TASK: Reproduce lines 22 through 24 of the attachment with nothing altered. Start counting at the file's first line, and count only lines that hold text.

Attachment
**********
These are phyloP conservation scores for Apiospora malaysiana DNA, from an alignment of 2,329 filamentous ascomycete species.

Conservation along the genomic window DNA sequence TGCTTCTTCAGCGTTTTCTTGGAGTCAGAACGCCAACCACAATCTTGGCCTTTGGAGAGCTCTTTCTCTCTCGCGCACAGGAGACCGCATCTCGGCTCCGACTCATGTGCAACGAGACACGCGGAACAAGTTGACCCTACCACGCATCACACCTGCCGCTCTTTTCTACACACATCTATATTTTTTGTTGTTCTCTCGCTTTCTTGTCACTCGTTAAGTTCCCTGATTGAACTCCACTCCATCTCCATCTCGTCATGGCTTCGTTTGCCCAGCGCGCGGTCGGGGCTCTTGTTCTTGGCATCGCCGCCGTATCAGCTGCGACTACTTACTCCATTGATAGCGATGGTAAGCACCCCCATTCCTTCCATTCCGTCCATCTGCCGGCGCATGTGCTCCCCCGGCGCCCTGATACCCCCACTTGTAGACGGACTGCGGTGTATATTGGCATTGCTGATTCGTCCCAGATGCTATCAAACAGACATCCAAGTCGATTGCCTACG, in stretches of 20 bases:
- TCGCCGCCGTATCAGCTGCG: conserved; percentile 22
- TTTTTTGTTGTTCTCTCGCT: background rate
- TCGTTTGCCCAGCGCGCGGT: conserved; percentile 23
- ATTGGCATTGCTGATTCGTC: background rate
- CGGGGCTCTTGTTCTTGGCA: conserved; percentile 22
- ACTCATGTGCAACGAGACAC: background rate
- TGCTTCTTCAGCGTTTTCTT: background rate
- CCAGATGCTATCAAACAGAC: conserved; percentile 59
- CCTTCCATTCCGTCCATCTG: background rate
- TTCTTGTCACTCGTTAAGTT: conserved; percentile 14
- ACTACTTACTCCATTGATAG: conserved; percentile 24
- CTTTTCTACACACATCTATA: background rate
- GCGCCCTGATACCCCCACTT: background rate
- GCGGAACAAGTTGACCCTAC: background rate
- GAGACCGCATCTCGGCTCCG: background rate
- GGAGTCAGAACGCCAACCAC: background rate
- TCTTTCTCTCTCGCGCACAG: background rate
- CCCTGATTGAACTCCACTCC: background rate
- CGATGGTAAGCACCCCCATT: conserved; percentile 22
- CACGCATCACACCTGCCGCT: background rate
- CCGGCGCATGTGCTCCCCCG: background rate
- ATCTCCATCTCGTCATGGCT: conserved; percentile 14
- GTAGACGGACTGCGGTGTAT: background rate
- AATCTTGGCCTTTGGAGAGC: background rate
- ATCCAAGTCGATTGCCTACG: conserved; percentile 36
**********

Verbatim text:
- CACGCATCACACCTGCCGCT: background rate
- CCGGCGCATGTGCTCCCCCG: background rate
- ATCTCCATCTCGTCATGGCT: conserved; percentile 14